For those who have less experience, I highly recommend ULAB, or the Undergraduate Laboratory at Berkeley Program at Berkeley. There you’ll get to be paired with a few peers to conduct research in fields ranging from cognitive science to the physical and life sciences, and you’ll get credits to do a related study in whatever field you decide to choose. After gaining some experience, I would recommend the most commonly applied one being the Undergraduate Research Apprenticeship Program (URAP) at Cal, which pairs you with a faculty member to conduct research and build a professional relationship with them (I have friends currently developing COVID vaccines and working with Jennifer Doudna (our CRISPER/gene-editing Nobel laureate!) as I type!). For URAP you’re allowed to apply to work with up to three faculty members per semester, so I would definitely use that opportunity to explore any research that you’re interested in (There are also many research fellowships, summer research opportunities, and major/college-specific research opportunities that you’ll have opportunities to explore later!).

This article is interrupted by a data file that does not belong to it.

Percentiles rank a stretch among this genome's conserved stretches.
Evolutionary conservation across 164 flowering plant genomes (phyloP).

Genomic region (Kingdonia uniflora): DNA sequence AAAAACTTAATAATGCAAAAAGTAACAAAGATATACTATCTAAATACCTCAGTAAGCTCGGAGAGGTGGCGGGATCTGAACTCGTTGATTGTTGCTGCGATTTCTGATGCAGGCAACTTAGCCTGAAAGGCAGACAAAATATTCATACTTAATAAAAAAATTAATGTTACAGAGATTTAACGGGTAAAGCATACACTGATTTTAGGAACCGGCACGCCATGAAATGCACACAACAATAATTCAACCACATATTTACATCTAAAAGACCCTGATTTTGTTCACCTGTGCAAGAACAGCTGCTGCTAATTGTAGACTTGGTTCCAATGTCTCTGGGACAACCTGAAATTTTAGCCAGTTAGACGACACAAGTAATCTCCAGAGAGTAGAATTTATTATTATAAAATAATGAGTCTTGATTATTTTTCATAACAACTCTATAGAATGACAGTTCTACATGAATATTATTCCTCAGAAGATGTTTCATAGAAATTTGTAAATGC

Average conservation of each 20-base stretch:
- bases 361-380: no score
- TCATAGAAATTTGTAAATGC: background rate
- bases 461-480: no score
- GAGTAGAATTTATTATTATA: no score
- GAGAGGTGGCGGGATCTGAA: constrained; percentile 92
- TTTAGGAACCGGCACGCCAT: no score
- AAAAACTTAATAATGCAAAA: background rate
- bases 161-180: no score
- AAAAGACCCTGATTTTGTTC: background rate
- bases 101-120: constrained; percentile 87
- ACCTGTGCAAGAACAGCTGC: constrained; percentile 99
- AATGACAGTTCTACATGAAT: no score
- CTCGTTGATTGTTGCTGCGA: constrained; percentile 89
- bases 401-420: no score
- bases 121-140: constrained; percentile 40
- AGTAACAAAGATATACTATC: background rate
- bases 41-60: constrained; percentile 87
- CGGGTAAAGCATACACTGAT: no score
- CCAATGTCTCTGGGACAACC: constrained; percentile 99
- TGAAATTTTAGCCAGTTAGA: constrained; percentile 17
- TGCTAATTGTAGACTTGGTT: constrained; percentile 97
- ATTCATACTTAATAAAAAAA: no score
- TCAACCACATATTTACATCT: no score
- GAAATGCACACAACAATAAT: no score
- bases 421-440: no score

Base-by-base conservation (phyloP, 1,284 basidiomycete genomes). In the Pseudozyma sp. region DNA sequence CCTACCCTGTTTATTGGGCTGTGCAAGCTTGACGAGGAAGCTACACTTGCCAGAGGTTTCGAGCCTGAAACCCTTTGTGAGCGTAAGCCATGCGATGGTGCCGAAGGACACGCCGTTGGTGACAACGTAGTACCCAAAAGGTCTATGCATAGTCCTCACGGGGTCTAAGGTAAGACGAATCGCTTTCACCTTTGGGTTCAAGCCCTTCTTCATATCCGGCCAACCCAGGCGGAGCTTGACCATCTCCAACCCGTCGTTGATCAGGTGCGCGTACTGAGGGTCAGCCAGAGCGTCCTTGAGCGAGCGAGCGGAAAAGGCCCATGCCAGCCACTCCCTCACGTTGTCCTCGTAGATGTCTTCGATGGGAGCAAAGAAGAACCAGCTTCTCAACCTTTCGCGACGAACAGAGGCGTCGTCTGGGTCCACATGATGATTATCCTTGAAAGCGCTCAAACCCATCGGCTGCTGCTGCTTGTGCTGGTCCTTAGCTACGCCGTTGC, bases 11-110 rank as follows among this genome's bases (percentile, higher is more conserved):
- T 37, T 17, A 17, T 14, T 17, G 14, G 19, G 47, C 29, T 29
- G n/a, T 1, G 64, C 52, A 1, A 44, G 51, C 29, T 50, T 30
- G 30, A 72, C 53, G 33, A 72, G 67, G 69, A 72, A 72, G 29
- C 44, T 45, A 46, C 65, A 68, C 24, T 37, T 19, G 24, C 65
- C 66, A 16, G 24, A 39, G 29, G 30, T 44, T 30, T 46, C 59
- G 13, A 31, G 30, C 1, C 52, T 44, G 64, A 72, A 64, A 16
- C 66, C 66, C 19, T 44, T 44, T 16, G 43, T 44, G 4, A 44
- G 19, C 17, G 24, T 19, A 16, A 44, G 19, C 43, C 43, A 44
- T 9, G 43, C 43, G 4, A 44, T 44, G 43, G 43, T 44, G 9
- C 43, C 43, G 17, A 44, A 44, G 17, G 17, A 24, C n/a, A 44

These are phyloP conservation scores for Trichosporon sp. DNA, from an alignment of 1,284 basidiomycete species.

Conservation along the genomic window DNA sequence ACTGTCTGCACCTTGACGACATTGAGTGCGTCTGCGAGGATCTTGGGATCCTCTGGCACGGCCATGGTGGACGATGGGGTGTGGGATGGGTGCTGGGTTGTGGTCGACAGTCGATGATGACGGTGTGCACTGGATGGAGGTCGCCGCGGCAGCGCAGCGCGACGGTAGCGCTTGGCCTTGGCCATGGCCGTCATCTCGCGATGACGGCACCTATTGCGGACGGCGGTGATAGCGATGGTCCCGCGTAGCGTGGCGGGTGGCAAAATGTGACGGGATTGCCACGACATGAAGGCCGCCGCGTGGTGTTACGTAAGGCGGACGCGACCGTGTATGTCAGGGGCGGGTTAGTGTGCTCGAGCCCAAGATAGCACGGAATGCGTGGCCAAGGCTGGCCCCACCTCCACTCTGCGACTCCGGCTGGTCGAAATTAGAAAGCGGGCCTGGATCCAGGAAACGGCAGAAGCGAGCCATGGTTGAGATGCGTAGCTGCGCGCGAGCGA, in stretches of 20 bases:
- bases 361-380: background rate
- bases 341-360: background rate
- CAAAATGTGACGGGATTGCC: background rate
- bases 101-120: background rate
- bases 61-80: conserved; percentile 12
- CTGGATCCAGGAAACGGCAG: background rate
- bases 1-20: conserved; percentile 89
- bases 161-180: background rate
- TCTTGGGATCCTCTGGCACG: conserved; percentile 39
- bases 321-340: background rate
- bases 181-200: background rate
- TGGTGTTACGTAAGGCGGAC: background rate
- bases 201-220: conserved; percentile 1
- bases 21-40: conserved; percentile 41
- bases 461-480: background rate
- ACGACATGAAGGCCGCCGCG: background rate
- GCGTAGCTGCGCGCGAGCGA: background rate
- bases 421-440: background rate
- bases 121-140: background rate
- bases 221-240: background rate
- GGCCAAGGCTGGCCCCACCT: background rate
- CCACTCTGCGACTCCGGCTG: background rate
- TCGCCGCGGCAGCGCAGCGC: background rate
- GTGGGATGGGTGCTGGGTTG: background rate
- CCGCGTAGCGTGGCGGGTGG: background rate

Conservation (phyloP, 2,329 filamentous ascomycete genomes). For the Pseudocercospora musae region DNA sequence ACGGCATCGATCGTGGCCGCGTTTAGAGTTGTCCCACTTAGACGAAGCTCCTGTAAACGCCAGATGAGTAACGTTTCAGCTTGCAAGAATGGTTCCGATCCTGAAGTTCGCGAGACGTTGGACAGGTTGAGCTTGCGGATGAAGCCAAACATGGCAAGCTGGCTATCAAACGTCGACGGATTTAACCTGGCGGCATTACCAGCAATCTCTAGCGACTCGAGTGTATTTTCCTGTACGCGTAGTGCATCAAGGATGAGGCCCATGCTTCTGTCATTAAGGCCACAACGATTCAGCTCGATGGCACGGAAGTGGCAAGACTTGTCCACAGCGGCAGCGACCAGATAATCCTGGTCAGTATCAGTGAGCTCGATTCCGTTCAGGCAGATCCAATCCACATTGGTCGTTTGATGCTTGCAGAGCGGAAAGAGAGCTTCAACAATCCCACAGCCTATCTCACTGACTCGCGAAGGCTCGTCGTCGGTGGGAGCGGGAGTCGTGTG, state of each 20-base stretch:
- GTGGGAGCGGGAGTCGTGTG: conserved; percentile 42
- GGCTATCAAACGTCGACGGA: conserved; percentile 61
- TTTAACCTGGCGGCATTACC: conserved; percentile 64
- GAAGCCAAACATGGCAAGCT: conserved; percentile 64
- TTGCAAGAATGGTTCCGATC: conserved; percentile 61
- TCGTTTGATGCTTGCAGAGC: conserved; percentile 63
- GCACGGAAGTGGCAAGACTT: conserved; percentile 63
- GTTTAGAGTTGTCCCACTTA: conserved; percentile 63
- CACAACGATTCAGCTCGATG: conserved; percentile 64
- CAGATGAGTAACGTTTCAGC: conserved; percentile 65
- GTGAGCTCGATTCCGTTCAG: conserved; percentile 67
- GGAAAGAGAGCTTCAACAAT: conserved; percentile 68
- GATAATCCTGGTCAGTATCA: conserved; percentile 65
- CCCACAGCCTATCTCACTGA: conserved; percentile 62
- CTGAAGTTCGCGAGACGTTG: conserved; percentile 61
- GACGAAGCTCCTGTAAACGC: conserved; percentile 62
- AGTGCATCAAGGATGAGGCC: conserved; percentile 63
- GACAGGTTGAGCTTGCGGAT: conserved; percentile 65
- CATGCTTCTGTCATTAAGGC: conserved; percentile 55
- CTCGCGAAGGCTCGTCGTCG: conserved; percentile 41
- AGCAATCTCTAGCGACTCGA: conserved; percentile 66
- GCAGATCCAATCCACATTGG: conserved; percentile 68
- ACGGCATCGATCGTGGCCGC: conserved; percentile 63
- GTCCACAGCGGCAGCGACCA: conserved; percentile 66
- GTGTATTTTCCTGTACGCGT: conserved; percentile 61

If this all feels overwhelming, my best suggestion to gaining research experience is emailing professors, TAs, or labs you’re interested in. Especially since most, if not all of them, are currently doing research (and they love talking about their research). One cool thing that I did and highly recommend doing to find research opportunities is just going to the faculty page of your major website; and most of them, especially the STEM majors, have their research hyperlinked in that research (you got this!!!!).

“How easy is it to find extracurriculars? I’ve heard that clubs are extremely hard to get into.”

While there are some competitive clubs at Berkeley, choosing what org is best for you really depends on what kind of community you are looking for! Many of the clubs that have more rigorous acceptances may be more professionally centered or performance-based, but there are over 1200+ student orgs on campus (you can find them on Callink and even filter by passion, so you don’t have to look through all of them!), not to mention sports teams, the ASUC or Berkeley’s student government, work-study opportunities, and volunteer groups. And with there being so many, there are definitely very similar clubs with very different levels of difficulty getting in, so it definitely will not be the end of the world.

“Is Berkeley actually that competitive?” read more

My College Application Journey (Applying to Colleges, Receiving Admission Letters, and Getting Waitlisted at Cal)